Eastern European Castles

Medieval history in Eastern Europe is replete with battles amongst members of varying ethnic backgrounds. Geographically, politically, and culturally there was, and remains, a great diversity between various regions. This translates into a variety of medieval castle architecture found throughout Eastern Europe.

After the Roman Empire fell, led to a deterioration of cities, stadiums, temples, towns and other military and civil structure. Germanic tribes moving from one are to another began constructing stone fortifications. Much of Eastern European castle design is a mix of western and Mediterranean styles.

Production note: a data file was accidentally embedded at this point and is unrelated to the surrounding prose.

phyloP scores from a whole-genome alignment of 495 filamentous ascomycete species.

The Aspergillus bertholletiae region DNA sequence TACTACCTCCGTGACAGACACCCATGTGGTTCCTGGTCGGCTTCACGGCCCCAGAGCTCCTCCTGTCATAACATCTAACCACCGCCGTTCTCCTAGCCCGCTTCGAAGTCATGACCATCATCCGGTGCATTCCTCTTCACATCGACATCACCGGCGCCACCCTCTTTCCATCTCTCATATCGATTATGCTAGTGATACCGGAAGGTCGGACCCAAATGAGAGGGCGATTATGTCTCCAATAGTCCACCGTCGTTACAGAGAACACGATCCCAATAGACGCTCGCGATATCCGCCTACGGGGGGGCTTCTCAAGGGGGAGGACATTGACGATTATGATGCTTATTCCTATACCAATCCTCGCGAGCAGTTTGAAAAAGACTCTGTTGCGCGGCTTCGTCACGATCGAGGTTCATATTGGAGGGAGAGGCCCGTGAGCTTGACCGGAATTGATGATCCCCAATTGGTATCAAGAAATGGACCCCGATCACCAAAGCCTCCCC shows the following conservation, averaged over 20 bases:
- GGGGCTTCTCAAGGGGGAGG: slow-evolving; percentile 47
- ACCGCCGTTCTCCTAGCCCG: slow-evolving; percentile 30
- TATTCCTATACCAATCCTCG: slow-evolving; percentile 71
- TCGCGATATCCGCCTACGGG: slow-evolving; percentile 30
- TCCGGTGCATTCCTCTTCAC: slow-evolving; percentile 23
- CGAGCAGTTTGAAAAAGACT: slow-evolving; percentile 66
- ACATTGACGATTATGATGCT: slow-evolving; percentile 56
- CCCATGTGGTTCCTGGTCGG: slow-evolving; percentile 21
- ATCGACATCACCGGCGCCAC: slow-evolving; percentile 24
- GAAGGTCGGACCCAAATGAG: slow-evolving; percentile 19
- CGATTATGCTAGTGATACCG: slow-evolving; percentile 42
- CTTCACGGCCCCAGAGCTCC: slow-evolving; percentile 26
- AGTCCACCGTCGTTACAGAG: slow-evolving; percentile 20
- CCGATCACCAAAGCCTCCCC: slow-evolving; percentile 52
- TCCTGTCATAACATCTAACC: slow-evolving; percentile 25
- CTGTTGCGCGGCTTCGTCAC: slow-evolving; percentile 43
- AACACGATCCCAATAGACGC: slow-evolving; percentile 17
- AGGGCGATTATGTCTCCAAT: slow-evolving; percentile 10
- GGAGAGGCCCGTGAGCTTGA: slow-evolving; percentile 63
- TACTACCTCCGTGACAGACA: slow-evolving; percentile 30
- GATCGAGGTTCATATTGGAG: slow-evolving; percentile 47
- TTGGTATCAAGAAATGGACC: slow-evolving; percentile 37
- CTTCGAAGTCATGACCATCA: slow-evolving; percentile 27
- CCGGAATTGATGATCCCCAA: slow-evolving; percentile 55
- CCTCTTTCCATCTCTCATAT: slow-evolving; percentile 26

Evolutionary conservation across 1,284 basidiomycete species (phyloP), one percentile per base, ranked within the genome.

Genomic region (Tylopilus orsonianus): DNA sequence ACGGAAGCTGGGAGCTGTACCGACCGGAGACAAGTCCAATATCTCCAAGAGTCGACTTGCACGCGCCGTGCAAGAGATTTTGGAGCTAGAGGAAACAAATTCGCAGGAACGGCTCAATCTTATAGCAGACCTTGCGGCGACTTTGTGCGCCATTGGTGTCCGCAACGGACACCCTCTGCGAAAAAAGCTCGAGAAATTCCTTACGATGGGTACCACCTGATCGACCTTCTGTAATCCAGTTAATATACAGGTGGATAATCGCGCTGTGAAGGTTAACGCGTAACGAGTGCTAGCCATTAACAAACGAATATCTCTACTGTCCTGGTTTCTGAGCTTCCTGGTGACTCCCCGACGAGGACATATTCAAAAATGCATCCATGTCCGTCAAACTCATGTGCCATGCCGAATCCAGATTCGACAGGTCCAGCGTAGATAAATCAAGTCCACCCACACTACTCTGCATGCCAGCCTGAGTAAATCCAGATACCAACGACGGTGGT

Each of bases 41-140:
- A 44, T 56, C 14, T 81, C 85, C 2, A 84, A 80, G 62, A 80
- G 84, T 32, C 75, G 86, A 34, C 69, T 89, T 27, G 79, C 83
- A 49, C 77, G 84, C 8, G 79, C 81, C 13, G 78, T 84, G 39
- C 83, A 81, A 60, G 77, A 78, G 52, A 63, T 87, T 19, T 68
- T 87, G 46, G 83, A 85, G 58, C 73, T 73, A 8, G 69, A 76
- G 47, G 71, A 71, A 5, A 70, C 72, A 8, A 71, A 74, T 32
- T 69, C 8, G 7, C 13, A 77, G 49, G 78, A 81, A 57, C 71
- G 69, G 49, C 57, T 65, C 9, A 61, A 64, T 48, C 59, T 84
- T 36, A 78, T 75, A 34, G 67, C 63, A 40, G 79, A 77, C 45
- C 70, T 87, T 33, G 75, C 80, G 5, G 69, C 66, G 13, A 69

The Balkans were dominated by Ottoman sultans for centuries, and many towns became known as warrior villages. Castle formerly belonging to Christian nobility fell into ruins after the owners fled, and the invading Turks rarely built castles.

Fortified monasteries can be found in the Bulgarian mountains, the most famous being the Rila Monestery. Many places of worship were heavily fortified to protect villagers from invading armies. Country people would seek refuge during raids in churches.

The Slavic peoples also build stone fortifications during the Middle Ages. Castle architecture in these regions usually adopted a more western style. The best examples of medieval castles can be seen in Karlstejn and the Gothic mountain fortress of Pernstejn.